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Old 08-16-2013, 01:52 PM   #1
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Help me! What spice is it?

Good Afternoon!

I have a problem to identify a spice and I ask any help.

(click to enlarge)

My seller says that it is a long pepper.

Really the fruit looks like a long pepper on the images that I have found out in Internet. But there isn't good conformity.

Additionally, the spice has a slightly bitter (but not hot!) taste and a camphoraceous (similar a black cardamom) aroma, i.e. both flavours aren't tipical for a long pepper.

Therefore I mistrust the seller. But I cannot find any information in Internet about anything like the fruit.

Can anyone help me to identify its?

PS. I'm sorry for my English that isn't as good as one would like.

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Old 08-16-2013, 03:26 PM   #2
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I have to agree with the seller. It sure looks like long pepper (piper longum).
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Old 08-16-2013, 06:36 PM   #3
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Howdy! Welcome to D.C.!
I agree. It looks like long pepper and the flavor profile fits.
Spice Hunting: Long Pepper
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Old 08-16-2013, 07:01 PM   #4
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I think you nailed it Hoot. I'll be interested in seeing if I can find this spice locally.
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Old 08-16-2013, 07:06 PM   #5
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I have no idea

Welcome to the forum
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Old 08-17-2013, 02:59 AM   #6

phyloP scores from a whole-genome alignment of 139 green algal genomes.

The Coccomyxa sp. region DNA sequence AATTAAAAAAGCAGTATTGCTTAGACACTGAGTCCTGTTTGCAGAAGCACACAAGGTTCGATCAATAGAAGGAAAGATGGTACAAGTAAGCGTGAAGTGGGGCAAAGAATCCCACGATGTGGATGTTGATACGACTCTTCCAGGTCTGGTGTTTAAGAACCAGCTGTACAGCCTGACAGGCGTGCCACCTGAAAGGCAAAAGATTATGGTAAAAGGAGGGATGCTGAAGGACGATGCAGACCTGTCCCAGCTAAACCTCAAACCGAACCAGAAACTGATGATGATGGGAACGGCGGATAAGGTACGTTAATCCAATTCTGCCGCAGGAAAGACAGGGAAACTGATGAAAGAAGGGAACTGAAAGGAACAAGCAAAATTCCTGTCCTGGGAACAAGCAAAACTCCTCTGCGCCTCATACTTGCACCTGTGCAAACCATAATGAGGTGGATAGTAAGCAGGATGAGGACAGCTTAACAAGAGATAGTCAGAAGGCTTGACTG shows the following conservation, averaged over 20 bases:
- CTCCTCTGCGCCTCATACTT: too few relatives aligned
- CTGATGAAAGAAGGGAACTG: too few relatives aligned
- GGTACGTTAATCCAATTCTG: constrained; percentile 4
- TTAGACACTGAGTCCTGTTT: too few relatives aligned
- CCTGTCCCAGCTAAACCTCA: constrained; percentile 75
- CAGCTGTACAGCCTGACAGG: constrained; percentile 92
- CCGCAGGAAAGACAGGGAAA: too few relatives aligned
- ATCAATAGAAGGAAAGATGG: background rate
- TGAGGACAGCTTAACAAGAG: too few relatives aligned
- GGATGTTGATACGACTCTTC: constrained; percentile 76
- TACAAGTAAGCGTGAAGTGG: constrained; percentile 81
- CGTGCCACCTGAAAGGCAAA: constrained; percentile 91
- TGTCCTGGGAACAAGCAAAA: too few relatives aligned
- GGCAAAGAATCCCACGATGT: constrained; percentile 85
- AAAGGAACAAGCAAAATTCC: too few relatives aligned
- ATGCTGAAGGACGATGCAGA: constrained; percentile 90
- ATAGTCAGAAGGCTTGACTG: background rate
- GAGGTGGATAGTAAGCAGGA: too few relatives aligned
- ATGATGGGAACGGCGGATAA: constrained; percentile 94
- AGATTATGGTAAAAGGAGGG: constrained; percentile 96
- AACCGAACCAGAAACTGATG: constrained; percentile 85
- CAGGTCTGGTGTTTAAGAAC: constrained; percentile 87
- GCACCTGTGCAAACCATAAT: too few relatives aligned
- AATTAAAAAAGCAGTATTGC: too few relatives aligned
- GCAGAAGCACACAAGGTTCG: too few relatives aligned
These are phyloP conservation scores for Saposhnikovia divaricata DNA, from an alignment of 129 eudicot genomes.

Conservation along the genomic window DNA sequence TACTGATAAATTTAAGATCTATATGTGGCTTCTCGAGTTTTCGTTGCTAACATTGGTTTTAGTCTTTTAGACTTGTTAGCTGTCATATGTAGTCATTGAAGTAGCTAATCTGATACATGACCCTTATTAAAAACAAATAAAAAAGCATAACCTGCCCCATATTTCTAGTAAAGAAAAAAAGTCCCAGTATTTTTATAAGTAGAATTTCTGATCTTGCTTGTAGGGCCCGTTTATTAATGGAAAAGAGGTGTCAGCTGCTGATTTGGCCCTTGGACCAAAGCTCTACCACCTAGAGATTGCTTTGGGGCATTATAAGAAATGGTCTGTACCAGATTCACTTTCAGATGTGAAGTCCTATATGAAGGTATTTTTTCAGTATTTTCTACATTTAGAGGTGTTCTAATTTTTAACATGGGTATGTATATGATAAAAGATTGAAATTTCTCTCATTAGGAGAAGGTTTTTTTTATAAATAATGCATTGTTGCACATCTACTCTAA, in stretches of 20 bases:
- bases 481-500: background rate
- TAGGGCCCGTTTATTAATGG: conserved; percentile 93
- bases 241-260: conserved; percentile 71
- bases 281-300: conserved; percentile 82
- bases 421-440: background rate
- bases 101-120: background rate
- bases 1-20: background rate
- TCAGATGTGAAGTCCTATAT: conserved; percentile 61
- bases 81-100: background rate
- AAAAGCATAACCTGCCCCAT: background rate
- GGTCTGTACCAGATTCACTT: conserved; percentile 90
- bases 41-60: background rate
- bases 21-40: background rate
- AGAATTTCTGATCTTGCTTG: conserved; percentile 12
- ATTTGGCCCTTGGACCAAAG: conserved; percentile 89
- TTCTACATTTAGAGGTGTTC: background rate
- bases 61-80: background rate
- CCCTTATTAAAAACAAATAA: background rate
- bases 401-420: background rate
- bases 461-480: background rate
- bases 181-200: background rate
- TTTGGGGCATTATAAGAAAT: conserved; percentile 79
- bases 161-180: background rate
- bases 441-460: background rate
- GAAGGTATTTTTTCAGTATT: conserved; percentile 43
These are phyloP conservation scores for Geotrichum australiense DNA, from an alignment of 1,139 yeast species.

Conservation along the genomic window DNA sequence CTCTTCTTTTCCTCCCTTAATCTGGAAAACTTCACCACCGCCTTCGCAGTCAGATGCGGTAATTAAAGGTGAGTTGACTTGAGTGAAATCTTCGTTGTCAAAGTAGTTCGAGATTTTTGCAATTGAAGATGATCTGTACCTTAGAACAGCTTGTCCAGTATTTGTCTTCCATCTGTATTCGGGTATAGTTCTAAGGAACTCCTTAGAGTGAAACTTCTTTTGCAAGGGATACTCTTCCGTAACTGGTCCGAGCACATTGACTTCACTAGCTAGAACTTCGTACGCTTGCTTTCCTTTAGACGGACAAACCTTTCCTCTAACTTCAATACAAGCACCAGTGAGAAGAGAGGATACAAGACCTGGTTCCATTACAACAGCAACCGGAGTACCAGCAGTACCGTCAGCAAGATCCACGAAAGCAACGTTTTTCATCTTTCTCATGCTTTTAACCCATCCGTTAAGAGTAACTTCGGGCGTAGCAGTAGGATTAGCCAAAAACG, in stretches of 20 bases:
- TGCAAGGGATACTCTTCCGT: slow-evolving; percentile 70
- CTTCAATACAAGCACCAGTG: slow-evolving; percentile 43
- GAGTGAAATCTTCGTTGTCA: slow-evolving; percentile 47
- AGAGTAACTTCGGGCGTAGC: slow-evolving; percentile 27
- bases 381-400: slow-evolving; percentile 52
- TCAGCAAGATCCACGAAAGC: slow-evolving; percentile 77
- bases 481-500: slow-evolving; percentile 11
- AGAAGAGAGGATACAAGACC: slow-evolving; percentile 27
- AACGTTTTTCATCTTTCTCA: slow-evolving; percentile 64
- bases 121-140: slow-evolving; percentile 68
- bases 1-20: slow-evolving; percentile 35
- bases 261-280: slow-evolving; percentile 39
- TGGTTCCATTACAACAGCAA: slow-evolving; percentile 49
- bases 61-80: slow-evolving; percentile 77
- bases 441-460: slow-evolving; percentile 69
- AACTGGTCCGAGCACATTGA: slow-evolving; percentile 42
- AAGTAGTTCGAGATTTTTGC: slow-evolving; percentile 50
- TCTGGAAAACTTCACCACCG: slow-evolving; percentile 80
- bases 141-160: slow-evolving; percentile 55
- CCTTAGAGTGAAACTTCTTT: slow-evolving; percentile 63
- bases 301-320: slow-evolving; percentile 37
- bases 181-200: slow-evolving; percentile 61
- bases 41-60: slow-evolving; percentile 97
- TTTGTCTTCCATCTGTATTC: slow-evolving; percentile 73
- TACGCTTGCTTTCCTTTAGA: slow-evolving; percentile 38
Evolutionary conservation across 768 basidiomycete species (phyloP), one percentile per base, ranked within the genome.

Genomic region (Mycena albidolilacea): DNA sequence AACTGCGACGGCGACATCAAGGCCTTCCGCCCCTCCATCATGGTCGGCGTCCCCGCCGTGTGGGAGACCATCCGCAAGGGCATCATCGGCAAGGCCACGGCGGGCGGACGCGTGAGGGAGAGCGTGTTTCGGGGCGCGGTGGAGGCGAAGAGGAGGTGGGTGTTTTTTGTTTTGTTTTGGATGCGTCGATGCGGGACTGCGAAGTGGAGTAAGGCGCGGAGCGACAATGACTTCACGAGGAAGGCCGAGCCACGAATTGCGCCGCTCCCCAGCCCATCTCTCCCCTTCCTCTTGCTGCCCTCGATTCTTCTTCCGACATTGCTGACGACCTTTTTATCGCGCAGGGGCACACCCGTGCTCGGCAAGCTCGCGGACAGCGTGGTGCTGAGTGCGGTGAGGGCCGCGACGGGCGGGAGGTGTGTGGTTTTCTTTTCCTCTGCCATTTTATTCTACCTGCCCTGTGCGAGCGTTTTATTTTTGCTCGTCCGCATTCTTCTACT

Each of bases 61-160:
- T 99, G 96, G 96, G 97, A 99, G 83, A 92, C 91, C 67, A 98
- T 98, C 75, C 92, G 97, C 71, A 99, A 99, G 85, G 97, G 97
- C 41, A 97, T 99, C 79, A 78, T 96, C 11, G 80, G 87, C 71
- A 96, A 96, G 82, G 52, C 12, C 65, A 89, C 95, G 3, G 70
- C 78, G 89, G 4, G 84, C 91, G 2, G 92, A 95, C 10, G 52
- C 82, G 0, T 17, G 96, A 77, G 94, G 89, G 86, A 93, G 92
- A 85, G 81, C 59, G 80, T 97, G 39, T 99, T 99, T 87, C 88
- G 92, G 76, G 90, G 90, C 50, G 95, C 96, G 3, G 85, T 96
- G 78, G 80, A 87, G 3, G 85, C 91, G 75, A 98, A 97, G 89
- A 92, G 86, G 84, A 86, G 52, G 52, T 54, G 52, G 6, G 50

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Thanx to all for the welcome and the replies!

Quote:
Originally Posted by Hoot View Post
It looks like long pepper and the flavor profile fits.
Spice Hunting: Long Pepper
I have another long peper having flavour that matches with one discribed.

Two fruits have some differences (the fruit being identified is the first):

color - only matt black vs. from dark red-brown to black,
shape - bent half-open cone vs straight (as a rule) beautiful cone
taste - small bitter without any heating vs heat (a little more than black pepper has),
aroma of whole fruit - camphoraceous vs missing in fact.
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Old 08-17-2013, 10:18 AM   #7
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I never thought of any real peppers (piper) as having heat. I associate heat with capsicum which are of course not true peppers. (When first imported from the New World people had mistakenly thought the species were related.)
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Old 08-17-2013, 12:36 PM   #8
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Quote:
Originally Posted by Greg Who Cooks View Post
I never thought of any real peppers (piper) as having heat. I associate heat with capsicum which are of course not true peppers. (When first imported from the New World people had mistakenly thought the species were related.)
Sorry. As I wrote my English isn't good unfortunatly.

I understand that you write about but I have some problems to correlate my feeling of any flavor and English terms. For example I know 'earthy flavor' but I cannot translate into Russian because there isn't any analogous in the language :(

In the case the word 'heat' means 'pepper flavor', perhaps 'spicy', 'pungent', 'burning' or similar. And I would like to know the correct term with pleasure.
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Old 08-19-2013, 11:21 PM   #9
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Please do some research on the plant families piper and capsicum. It is important for amateur and professional chefs, and enthusiasts, to understand the difference between these species.

And be aware that there is no secure definition of "hotness" other than the Scoville scale.

As far as the correct word, unfortunately there are too many and too many nuances.
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Old 08-19-2013, 11:55 PM   #10
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Personally, I find that freshly ground black pepper does have some heat. It is very noticeable in a steak au poivre. "Poivre" is black or white pepper. Piment" is French for capsicum.
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